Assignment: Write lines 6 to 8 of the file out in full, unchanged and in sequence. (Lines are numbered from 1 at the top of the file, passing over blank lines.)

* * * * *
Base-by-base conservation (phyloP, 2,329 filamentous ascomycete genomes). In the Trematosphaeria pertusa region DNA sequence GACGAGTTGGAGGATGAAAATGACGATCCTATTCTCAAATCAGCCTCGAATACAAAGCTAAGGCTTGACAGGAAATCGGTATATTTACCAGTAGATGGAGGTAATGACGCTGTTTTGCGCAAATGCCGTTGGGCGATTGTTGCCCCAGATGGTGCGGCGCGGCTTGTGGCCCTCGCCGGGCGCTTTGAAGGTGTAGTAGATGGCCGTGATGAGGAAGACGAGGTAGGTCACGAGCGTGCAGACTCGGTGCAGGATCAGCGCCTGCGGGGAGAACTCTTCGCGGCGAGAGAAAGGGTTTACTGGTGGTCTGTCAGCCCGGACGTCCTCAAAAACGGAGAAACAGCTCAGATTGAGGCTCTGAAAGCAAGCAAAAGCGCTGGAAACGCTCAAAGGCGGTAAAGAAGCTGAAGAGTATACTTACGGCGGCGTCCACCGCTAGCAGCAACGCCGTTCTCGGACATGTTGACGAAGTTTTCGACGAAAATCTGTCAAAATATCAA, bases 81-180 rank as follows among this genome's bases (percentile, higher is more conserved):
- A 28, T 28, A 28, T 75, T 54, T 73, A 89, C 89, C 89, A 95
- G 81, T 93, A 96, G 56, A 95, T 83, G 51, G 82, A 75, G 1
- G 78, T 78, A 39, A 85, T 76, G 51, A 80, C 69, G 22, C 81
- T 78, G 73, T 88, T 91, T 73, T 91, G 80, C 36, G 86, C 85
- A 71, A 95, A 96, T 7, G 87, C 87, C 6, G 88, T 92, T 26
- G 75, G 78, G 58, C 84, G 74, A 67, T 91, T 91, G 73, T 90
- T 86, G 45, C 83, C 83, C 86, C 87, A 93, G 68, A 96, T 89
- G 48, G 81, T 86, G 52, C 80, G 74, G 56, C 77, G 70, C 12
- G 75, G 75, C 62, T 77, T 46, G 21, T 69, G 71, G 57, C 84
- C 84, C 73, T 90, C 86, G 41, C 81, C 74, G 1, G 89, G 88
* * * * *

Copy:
- A 71, A 95, A 96, T 7, G 87, C 87, C 6, G 88, T 92, T 26
- G 75, G 78, G 58, C 84, G 74, A 67, T 91, T 91, G 73, T 90
- T 86, G 45, C 83, C 83, C 86, C 87, A 93, G 68, A 96, T 89